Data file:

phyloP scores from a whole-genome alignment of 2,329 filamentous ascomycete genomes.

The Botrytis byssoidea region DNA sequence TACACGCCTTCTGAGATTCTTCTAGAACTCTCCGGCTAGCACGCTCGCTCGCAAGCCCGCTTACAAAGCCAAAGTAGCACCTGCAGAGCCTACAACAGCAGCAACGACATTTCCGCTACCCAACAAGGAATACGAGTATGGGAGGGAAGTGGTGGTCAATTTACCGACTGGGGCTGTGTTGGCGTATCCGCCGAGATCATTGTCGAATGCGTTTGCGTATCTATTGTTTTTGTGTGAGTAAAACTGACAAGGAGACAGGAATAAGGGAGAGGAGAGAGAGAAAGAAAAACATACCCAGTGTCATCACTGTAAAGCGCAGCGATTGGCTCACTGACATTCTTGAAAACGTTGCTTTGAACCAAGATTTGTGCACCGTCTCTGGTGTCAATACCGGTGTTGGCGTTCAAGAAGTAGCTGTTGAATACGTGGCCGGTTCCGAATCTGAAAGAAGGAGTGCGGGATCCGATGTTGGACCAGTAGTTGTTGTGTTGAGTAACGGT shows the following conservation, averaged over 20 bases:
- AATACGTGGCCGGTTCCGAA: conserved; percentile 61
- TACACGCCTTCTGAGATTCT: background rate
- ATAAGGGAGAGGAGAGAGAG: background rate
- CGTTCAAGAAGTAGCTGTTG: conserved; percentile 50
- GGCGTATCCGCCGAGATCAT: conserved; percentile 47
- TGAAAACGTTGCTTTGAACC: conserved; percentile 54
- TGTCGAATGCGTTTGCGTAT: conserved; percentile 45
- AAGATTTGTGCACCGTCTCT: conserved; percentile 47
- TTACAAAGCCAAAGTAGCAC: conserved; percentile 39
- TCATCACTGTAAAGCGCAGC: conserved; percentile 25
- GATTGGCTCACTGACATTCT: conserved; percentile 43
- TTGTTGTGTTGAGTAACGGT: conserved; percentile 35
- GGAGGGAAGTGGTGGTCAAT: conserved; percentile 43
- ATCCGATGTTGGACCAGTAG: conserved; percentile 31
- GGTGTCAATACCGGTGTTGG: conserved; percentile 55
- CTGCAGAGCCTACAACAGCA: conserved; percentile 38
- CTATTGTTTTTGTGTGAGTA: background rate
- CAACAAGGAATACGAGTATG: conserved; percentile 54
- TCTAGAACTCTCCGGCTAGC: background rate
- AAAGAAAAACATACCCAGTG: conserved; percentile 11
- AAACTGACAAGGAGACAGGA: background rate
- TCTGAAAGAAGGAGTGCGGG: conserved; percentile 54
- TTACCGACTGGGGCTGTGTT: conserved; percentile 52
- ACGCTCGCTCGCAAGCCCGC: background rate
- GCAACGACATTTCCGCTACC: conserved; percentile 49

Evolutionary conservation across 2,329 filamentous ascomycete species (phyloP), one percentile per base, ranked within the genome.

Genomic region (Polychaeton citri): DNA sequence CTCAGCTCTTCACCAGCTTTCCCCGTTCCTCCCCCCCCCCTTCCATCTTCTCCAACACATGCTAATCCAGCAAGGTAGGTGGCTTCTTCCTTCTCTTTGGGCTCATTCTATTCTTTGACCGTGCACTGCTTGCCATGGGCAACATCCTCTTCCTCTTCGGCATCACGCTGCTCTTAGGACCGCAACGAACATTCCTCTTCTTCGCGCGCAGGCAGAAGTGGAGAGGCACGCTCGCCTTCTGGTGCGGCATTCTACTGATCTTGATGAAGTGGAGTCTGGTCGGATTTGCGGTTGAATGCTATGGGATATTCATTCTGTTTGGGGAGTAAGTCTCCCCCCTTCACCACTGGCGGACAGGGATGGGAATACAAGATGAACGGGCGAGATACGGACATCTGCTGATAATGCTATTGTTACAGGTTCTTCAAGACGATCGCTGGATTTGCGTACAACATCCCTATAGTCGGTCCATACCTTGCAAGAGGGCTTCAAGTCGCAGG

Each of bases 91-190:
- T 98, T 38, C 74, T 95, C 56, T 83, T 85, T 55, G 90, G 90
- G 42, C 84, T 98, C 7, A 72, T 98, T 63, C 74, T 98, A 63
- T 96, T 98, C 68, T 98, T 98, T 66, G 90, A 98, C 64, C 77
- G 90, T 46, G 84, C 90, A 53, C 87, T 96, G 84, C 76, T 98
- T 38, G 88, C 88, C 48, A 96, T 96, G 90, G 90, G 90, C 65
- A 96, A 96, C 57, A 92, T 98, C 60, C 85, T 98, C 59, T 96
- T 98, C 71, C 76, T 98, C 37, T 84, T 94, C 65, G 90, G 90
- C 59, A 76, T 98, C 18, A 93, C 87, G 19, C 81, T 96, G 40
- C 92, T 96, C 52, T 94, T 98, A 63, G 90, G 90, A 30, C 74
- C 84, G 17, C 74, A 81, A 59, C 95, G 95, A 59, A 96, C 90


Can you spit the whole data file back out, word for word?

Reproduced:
phyloP scores from a whole-genome alignment of 2,329 filamentous ascomycete genomes.

The Botrytis byssoidea region DNA sequence TACACGCCTTCTGAGATTCTTCTAGAACTCTCCGGCTAGCACGCTCGCTCGCAAGCCCGCTTACAAAGCCAAAGTAGCACCTGCAGAGCCTACAACAGCAGCAACGACATTTCCGCTACCCAACAAGGAATACGAGTATGGGAGGGAAGTGGTGGTCAATTTACCGACTGGGGCTGTGTTGGCGTATCCGCCGAGATCATTGTCGAATGCGTTTGCGTATCTATTGTTTTTGTGTGAGTAAAACTGACAAGGAGACAGGAATAAGGGAGAGGAGAGAGAGAAAGAAAAACATACCCAGTGTCATCACTGTAAAGCGCAGCGATTGGCTCACTGACATTCTTGAAAACGTTGCTTTGAACCAAGATTTGTGCACCGTCTCTGGTGTCAATACCGGTGTTGGCGTTCAAGAAGTAGCTGTTGAATACGTGGCCGGTTCCGAATCTGAAAGAAGGAGTGCGGGATCCGATGTTGGACCAGTAGTTGTTGTGTTGAGTAACGGT shows the following conservation, averaged over 20 bases:
- AATACGTGGCCGGTTCCGAA: conserved; percentile 61
- TACACGCCTTCTGAGATTCT: background rate
- ATAAGGGAGAGGAGAGAGAG: background rate
- CGTTCAAGAAGTAGCTGTTG: conserved; percentile 50
- GGCGTATCCGCCGAGATCAT: conserved; percentile 47
- TGAAAACGTTGCTTTGAACC: conserved; percentile 54
- TGTCGAATGCGTTTGCGTAT: conserved; percentile 45
- AAGATTTGTGCACCGTCTCT: conserved; percentile 47
- TTACAAAGCCAAAGTAGCAC: conserved; percentile 39
- TCATCACTGTAAAGCGCAGC: conserved; percentile 25
- GATTGGCTCACTGACATTCT: conserved; percentile 43
- TTGTTGTGTTGAGTAACGGT: conserved; percentile 35
- GGAGGGAAGTGGTGGTCAAT: conserved; percentile 43
- ATCCGATGTTGGACCAGTAG: conserved; percentile 31
- GGTGTCAATACCGGTGTTGG: conserved; percentile 55
- CTGCAGAGCCTACAACAGCA: conserved; percentile 38
- CTATTGTTTTTGTGTGAGTA: background rate
- CAACAAGGAATACGAGTATG: conserved; percentile 54
- TCTAGAACTCTCCGGCTAGC: background rate
- AAAGAAAAACATACCCAGTG: conserved; percentile 11
- AAACTGACAAGGAGACAGGA: background rate
- TCTGAAAGAAGGAGTGCGGG: conserved; percentile 54
- TTACCGACTGGGGCTGTGTT: conserved; percentile 52
- ACGCTCGCTCGCAAGCCCGC: background rate
- GCAACGACATTTCCGCTACC: conserved; percentile 49

Evolutionary conservation across 2,329 filamentous ascomycete species (phyloP), one percentile per base, ranked within the genome.

Genomic region (Polychaeton citri): DNA sequence CTCAGCTCTTCACCAGCTTTCCCCGTTCCTCCCCCCCCCCTTCCATCTTCTCCAACACATGCTAATCCAGCAAGGTAGGTGGCTTCTTCCTTCTCTTTGGGCTCATTCTATTCTTTGACCGTGCACTGCTTGCCATGGGCAACATCCTCTTCCTCTTCGGCATCACGCTGCTCTTAGGACCGCAACGAACATTCCTCTTCTTCGCGCGCAGGCAGAAGTGGAGAGGCACGCTCGCCTTCTGGTGCGGCATTCTACTGATCTTGATGAAGTGGAGTCTGGTCGGATTTGCGGTTGAATGCTATGGGATATTCATTCTGTTTGGGGAGTAAGTCTCCCCCCTTCACCACTGGCGGACAGGGATGGGAATACAAGATGAACGGGCGAGATACGGACATCTGCTGATAATGCTATTGTTACAGGTTCTTCAAGACGATCGCTGGATTTGCGTACAACATCCCTATAGTCGGTCCATACCTTGCAAGAGGGCTTCAAGTCGCAGG

Each of bases 91-190:
- T 98, T 38, C 74, T 95, C 56, T 83, T 85, T 55, G 90, G 90
- G 42, C 84, T 98, C 7, A 72, T 98, T 63, C 74, T 98, A 63
- T 96, T 98, C 68, T 98, T 98, T 66, G 90, A 98, C 64, C 77
- G 90, T 46, G 84, C 90, A 53, C 87, T 96, G 84, C 76, T 98
- T 38, G 88, C 88, C 48, A 96, T 96, G 90, G 90, G 90, C 65
- A 96, A 96, C 57, A 92, T 98, C 60, C 85, T 98, C 59, T 96
- T 98, C 71, C 76, T 98, C 37, T 84, T 94, C 65, G 90, G 90
- C 59, A 76, T 98, C 18, A 93, C 87, G 19, C 81, T 96, G 40
- C 92, T 96, C 52, T 94, T 98, A 63, G 90, G 90, A 30, C 74
- C 84, G 17, C 74, A 81, A 59, C 95, G 95, A 59, A 96, C 90